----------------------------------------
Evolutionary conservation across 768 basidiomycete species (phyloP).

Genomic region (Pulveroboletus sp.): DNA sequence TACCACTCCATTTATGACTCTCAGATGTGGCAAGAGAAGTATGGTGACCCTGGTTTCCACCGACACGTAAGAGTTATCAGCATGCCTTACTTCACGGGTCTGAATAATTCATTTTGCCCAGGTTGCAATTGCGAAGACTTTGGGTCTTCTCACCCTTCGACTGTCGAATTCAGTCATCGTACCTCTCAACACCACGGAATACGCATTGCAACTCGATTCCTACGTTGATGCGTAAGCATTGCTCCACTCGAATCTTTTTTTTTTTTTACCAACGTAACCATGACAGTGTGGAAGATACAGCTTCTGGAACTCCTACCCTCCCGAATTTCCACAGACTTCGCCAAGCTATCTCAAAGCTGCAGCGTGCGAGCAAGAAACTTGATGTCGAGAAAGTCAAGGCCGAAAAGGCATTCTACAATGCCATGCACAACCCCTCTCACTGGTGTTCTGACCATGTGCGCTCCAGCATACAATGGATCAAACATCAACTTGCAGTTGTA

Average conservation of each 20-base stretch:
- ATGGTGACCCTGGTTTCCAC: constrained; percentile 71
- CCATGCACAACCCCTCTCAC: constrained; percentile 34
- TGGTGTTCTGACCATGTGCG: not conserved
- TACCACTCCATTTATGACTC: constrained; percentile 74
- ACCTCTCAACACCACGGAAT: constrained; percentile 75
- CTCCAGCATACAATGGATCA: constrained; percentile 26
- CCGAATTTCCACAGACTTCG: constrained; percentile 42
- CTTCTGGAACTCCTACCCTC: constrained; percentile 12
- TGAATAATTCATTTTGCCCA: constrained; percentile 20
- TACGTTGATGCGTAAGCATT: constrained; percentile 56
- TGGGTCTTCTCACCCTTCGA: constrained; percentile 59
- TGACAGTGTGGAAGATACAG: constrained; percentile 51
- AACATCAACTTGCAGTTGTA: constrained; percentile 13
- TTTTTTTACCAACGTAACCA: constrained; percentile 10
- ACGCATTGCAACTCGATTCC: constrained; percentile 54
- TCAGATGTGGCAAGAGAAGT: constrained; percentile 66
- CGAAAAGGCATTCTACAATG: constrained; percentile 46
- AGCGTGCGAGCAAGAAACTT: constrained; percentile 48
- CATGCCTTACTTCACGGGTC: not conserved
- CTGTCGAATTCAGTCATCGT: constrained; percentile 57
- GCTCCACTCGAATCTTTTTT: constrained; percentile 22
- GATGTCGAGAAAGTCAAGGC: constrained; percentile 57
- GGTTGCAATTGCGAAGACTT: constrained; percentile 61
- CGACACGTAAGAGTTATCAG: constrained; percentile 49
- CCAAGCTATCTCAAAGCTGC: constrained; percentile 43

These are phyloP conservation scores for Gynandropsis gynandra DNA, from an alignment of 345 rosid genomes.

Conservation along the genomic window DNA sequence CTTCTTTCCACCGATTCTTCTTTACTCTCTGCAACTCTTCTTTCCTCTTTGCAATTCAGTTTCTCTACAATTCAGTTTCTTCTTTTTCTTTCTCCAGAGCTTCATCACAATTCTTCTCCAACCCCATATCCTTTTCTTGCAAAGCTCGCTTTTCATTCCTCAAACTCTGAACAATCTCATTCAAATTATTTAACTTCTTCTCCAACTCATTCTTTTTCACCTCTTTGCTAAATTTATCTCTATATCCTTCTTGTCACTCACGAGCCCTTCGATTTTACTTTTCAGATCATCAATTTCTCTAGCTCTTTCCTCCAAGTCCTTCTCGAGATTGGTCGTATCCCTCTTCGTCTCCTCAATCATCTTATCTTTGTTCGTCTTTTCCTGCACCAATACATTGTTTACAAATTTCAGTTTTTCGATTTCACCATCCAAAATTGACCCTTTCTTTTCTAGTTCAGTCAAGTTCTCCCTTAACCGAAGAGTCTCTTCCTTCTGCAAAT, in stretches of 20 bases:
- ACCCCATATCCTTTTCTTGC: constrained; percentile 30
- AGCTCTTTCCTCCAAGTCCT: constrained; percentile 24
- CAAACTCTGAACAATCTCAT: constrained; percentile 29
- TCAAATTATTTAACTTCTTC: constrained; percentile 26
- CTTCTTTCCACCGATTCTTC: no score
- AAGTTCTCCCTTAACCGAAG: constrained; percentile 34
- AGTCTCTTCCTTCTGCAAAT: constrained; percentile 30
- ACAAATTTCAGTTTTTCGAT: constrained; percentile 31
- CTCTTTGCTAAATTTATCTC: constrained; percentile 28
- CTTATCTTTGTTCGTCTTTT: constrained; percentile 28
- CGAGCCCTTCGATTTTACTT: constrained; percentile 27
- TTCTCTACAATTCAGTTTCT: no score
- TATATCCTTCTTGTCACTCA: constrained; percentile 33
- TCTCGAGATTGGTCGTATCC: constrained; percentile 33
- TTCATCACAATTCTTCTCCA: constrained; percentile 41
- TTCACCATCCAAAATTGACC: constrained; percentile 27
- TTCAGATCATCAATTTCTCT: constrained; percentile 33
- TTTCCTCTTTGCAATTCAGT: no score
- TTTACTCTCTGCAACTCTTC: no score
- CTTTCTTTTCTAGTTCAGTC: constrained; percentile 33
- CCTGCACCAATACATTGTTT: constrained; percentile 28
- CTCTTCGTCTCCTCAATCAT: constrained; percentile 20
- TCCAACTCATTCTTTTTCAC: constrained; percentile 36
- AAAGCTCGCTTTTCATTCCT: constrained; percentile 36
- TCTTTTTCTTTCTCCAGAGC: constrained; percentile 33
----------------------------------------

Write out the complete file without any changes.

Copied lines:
Evolutionary conservation across 768 basidiomycete species (phyloP).

Genomic region (Pulveroboletus sp.): DNA sequence TACCACTCCATTTATGACTCTCAGATGTGGCAAGAGAAGTATGGTGACCCTGGTTTCCACCGACACGTAAGAGTTATCAGCATGCCTTACTTCACGGGTCTGAATAATTCATTTTGCCCAGGTTGCAATTGCGAAGACTTTGGGTCTTCTCACCCTTCGACTGTCGAATTCAGTCATCGTACCTCTCAACACCACGGAATACGCATTGCAACTCGATTCCTACGTTGATGCGTAAGCATTGCTCCACTCGAATCTTTTTTTTTTTTTACCAACGTAACCATGACAGTGTGGAAGATACAGCTTCTGGAACTCCTACCCTCCCGAATTTCCACAGACTTCGCCAAGCTATCTCAAAGCTGCAGCGTGCGAGCAAGAAACTTGATGTCGAGAAAGTCAAGGCCGAAAAGGCATTCTACAATGCCATGCACAACCCCTCTCACTGGTGTTCTGACCATGTGCGCTCCAGCATACAATGGATCAAACATCAACTTGCAGTTGTA

Average conservation of each 20-base stretch:
- ATGGTGACCCTGGTTTCCAC: constrained; percentile 71
- CCATGCACAACCCCTCTCAC: constrained; percentile 34
- TGGTGTTCTGACCATGTGCG: not conserved
- TACCACTCCATTTATGACTC: constrained; percentile 74
- ACCTCTCAACACCACGGAAT: constrained; percentile 75
- CTCCAGCATACAATGGATCA: constrained; percentile 26
- CCGAATTTCCACAGACTTCG: constrained; percentile 42
- CTTCTGGAACTCCTACCCTC: constrained; percentile 12
- TGAATAATTCATTTTGCCCA: constrained; percentile 20
- TACGTTGATGCGTAAGCATT: constrained; percentile 56
- TGGGTCTTCTCACCCTTCGA: constrained; percentile 59
- TGACAGTGTGGAAGATACAG: constrained; percentile 51
- AACATCAACTTGCAGTTGTA: constrained; percentile 13
- TTTTTTTACCAACGTAACCA: constrained; percentile 10
- ACGCATTGCAACTCGATTCC: constrained; percentile 54
- TCAGATGTGGCAAGAGAAGT: constrained; percentile 66
- CGAAAAGGCATTCTACAATG: constrained; percentile 46
- AGCGTGCGAGCAAGAAACTT: constrained; percentile 48
- CATGCCTTACTTCACGGGTC: not conserved
- CTGTCGAATTCAGTCATCGT: constrained; percentile 57
- GCTCCACTCGAATCTTTTTT: constrained; percentile 22
- GATGTCGAGAAAGTCAAGGC: constrained; percentile 57
- GGTTGCAATTGCGAAGACTT: constrained; percentile 61
- CGACACGTAAGAGTTATCAG: constrained; percentile 49
- CCAAGCTATCTCAAAGCTGC: constrained; percentile 43

These are phyloP conservation scores for Gynandropsis gynandra DNA, from an alignment of 345 rosid genomes.

Conservation along the genomic window DNA sequence CTTCTTTCCACCGATTCTTCTTTACTCTCTGCAACTCTTCTTTCCTCTTTGCAATTCAGTTTCTCTACAATTCAGTTTCTTCTTTTTCTTTCTCCAGAGCTTCATCACAATTCTTCTCCAACCCCATATCCTTTTCTTGCAAAGCTCGCTTTTCATTCCTCAAACTCTGAACAATCTCATTCAAATTATTTAACTTCTTCTCCAACTCATTCTTTTTCACCTCTTTGCTAAATTTATCTCTATATCCTTCTTGTCACTCACGAGCCCTTCGATTTTACTTTTCAGATCATCAATTTCTCTAGCTCTTTCCTCCAAGTCCTTCTCGAGATTGGTCGTATCCCTCTTCGTCTCCTCAATCATCTTATCTTTGTTCGTCTTTTCCTGCACCAATACATTGTTTACAAATTTCAGTTTTTCGATTTCACCATCCAAAATTGACCCTTTCTTTTCTAGTTCAGTCAAGTTCTCCCTTAACCGAAGAGTCTCTTCCTTCTGCAAAT, in stretches of 20 bases:
- ACCCCATATCCTTTTCTTGC: constrained; percentile 30
- AGCTCTTTCCTCCAAGTCCT: constrained; percentile 24
- CAAACTCTGAACAATCTCAT: constrained; percentile 29
- TCAAATTATTTAACTTCTTC: constrained; percentile 26
- CTTCTTTCCACCGATTCTTC: no score
- AAGTTCTCCCTTAACCGAAG: constrained; percentile 34
- AGTCTCTTCCTTCTGCAAAT: constrained; percentile 30
- ACAAATTTCAGTTTTTCGAT: constrained; percentile 31
- CTCTTTGCTAAATTTATCTC: constrained; percentile 28
- CTTATCTTTGTTCGTCTTTT: constrained; percentile 28
- CGAGCCCTTCGATTTTACTT: constrained; percentile 27
- TTCTCTACAATTCAGTTTCT: no score
- TATATCCTTCTTGTCACTCA: constrained; percentile 33
- TCTCGAGATTGGTCGTATCC: constrained; percentile 33
- TTCATCACAATTCTTCTCCA: constrained; percentile 41
- TTCACCATCCAAAATTGACC: constrained; percentile 27
- TTCAGATCATCAATTTCTCT: constrained; percentile 33
- TTTCCTCTTTGCAATTCAGT: no score
- TTTACTCTCTGCAACTCTTC: no score
- CTTTCTTTTCTAGTTCAGTC: constrained; percentile 33
- CCTGCACCAATACATTGTTT: constrained; percentile 28
- CTCTTCGTCTCCTCAATCAT: constrained; percentile 20
- TCCAACTCATTCTTTTTCAC: constrained; percentile 36
- AAAGCTCGCTTTTCATTCCT: constrained; percentile 36
- TCTTTTTCTTTCTCCAGAGC: constrained; percentile 33